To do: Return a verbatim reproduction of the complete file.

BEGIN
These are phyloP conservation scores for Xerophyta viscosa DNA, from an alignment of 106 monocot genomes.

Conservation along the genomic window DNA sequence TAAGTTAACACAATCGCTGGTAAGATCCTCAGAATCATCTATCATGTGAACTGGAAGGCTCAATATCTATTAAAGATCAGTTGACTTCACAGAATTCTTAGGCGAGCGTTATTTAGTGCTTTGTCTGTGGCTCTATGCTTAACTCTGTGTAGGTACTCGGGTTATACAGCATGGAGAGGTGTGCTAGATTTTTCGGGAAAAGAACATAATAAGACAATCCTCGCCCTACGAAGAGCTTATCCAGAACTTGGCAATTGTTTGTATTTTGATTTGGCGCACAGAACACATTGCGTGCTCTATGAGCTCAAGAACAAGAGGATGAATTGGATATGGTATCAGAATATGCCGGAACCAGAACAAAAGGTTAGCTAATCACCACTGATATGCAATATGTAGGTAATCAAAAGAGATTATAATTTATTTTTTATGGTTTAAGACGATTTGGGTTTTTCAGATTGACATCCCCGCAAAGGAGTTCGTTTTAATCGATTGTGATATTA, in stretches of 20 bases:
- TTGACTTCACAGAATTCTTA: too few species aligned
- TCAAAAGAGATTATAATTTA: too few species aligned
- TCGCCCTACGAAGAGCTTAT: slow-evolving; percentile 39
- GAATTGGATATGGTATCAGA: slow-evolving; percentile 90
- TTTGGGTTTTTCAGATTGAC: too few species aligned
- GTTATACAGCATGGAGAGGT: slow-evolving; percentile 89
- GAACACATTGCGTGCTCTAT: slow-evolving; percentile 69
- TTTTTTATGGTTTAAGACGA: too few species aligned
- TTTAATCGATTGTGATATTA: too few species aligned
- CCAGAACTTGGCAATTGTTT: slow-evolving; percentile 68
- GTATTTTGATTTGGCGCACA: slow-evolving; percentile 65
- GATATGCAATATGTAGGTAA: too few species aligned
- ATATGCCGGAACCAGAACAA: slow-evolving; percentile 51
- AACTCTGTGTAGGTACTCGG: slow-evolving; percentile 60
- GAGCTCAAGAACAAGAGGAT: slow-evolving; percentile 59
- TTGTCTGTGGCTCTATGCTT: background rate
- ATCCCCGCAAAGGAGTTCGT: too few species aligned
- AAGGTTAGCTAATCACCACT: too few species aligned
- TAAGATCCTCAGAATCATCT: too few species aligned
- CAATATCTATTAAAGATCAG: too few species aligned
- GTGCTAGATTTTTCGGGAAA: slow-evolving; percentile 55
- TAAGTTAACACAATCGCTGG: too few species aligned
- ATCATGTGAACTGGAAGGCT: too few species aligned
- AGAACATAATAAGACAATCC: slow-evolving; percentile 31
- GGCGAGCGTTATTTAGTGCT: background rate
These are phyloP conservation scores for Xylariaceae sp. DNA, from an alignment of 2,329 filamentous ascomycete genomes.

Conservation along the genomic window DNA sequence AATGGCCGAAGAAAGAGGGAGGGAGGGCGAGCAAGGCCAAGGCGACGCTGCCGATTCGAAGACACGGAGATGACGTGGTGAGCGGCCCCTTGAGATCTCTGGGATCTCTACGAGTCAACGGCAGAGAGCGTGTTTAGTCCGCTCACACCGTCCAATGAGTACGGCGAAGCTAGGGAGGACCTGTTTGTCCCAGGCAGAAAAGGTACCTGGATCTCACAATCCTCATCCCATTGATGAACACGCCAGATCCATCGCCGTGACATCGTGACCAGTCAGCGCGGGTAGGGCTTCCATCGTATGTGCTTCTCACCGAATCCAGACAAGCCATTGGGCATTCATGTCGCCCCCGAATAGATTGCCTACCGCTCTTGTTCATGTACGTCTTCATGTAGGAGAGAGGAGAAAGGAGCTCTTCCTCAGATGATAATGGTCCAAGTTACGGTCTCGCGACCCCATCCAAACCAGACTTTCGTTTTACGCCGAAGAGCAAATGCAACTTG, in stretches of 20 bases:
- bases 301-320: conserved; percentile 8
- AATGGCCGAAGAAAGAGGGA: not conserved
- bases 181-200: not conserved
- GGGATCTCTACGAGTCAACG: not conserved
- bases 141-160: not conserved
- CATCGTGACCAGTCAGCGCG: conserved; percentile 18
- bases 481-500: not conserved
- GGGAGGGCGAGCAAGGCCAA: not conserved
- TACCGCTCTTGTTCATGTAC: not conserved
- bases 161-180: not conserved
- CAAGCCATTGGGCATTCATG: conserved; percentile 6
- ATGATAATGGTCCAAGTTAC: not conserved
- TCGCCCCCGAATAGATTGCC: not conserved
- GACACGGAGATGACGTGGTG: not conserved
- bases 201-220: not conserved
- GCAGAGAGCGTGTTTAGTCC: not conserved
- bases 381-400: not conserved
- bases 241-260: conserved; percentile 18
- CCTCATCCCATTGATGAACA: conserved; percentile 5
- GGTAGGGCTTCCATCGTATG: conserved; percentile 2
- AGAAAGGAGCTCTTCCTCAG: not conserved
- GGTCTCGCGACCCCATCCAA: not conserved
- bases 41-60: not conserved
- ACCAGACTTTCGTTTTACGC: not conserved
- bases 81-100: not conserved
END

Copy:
These are phyloP conservation scores for Xerophyta viscosa DNA, from an alignment of 106 monocot genomes.

Conservation along the genomic window DNA sequence TAAGTTAACACAATCGCTGGTAAGATCCTCAGAATCATCTATCATGTGAACTGGAAGGCTCAATATCTATTAAAGATCAGTTGACTTCACAGAATTCTTAGGCGAGCGTTATTTAGTGCTTTGTCTGTGGCTCTATGCTTAACTCTGTGTAGGTACTCGGGTTATACAGCATGGAGAGGTGTGCTAGATTTTTCGGGAAAAGAACATAATAAGACAATCCTCGCCCTACGAAGAGCTTATCCAGAACTTGGCAATTGTTTGTATTTTGATTTGGCGCACAGAACACATTGCGTGCTCTATGAGCTCAAGAACAAGAGGATGAATTGGATATGGTATCAGAATATGCCGGAACCAGAACAAAAGGTTAGCTAATCACCACTGATATGCAATATGTAGGTAATCAAAAGAGATTATAATTTATTTTTTATGGTTTAAGACGATTTGGGTTTTTCAGATTGACATCCCCGCAAAGGAGTTCGTTTTAATCGATTGTGATATTA, in stretches of 20 bases:
- TTGACTTCACAGAATTCTTA: too few species aligned
- TCAAAAGAGATTATAATTTA: too few species aligned
- TCGCCCTACGAAGAGCTTAT: slow-evolving; percentile 39
- GAATTGGATATGGTATCAGA: slow-evolving; percentile 90
- TTTGGGTTTTTCAGATTGAC: too few species aligned
- GTTATACAGCATGGAGAGGT: slow-evolving; percentile 89
- GAACACATTGCGTGCTCTAT: slow-evolving; percentile 69
- TTTTTTATGGTTTAAGACGA: too few species aligned
- TTTAATCGATTGTGATATTA: too few species aligned
- CCAGAACTTGGCAATTGTTT: slow-evolving; percentile 68
- GTATTTTGATTTGGCGCACA: slow-evolving; percentile 65
- GATATGCAATATGTAGGTAA: too few species aligned
- ATATGCCGGAACCAGAACAA: slow-evolving; percentile 51
- AACTCTGTGTAGGTACTCGG: slow-evolving; percentile 60
- GAGCTCAAGAACAAGAGGAT: slow-evolving; percentile 59
- TTGTCTGTGGCTCTATGCTT: background rate
- ATCCCCGCAAAGGAGTTCGT: too few species aligned
- AAGGTTAGCTAATCACCACT: too few species aligned
- TAAGATCCTCAGAATCATCT: too few species aligned
- CAATATCTATTAAAGATCAG: too few species aligned
- GTGCTAGATTTTTCGGGAAA: slow-evolving; percentile 55
- TAAGTTAACACAATCGCTGG: too few species aligned
- ATCATGTGAACTGGAAGGCT: too few species aligned
- AGAACATAATAAGACAATCC: slow-evolving; percentile 31
- GGCGAGCGTTATTTAGTGCT: background rate
These are phyloP conservation scores for Xylariaceae sp. DNA, from an alignment of 2,329 filamentous ascomycete genomes.

Conservation along the genomic window DNA sequence AATGGCCGAAGAAAGAGGGAGGGAGGGCGAGCAAGGCCAAGGCGACGCTGCCGATTCGAAGACACGGAGATGACGTGGTGAGCGGCCCCTTGAGATCTCTGGGATCTCTACGAGTCAACGGCAGAGAGCGTGTTTAGTCCGCTCACACCGTCCAATGAGTACGGCGAAGCTAGGGAGGACCTGTTTGTCCCAGGCAGAAAAGGTACCTGGATCTCACAATCCTCATCCCATTGATGAACACGCCAGATCCATCGCCGTGACATCGTGACCAGTCAGCGCGGGTAGGGCTTCCATCGTATGTGCTTCTCACCGAATCCAGACAAGCCATTGGGCATTCATGTCGCCCCCGAATAGATTGCCTACCGCTCTTGTTCATGTACGTCTTCATGTAGGAGAGAGGAGAAAGGAGCTCTTCCTCAGATGATAATGGTCCAAGTTACGGTCTCGCGACCCCATCCAAACCAGACTTTCGTTTTACGCCGAAGAGCAAATGCAACTTG, in stretches of 20 bases:
- bases 301-320: conserved; percentile 8
- AATGGCCGAAGAAAGAGGGA: not conserved
- bases 181-200: not conserved
- GGGATCTCTACGAGTCAACG: not conserved
- bases 141-160: not conserved
- CATCGTGACCAGTCAGCGCG: conserved; percentile 18
- bases 481-500: not conserved
- GGGAGGGCGAGCAAGGCCAA: not conserved
- TACCGCTCTTGTTCATGTAC: not conserved
- bases 161-180: not conserved
- CAAGCCATTGGGCATTCATG: conserved; percentile 6
- ATGATAATGGTCCAAGTTAC: not conserved
- TCGCCCCCGAATAGATTGCC: not conserved
- GACACGGAGATGACGTGGTG: not conserved
- bases 201-220: not conserved
- GCAGAGAGCGTGTTTAGTCC: not conserved
- bases 381-400: not conserved
- bases 241-260: conserved; percentile 18
- CCTCATCCCATTGATGAACA: conserved; percentile 5
- GGTAGGGCTTCCATCGTATG: conserved; percentile 2
- AGAAAGGAGCTCTTCCTCAG: not conserved
- GGTCTCGCGACCCCATCCAA: not conserved
- bases 41-60: not conserved
- ACCAGACTTTCGTTTTACGC: not conserved
- bases 81-100: not conserved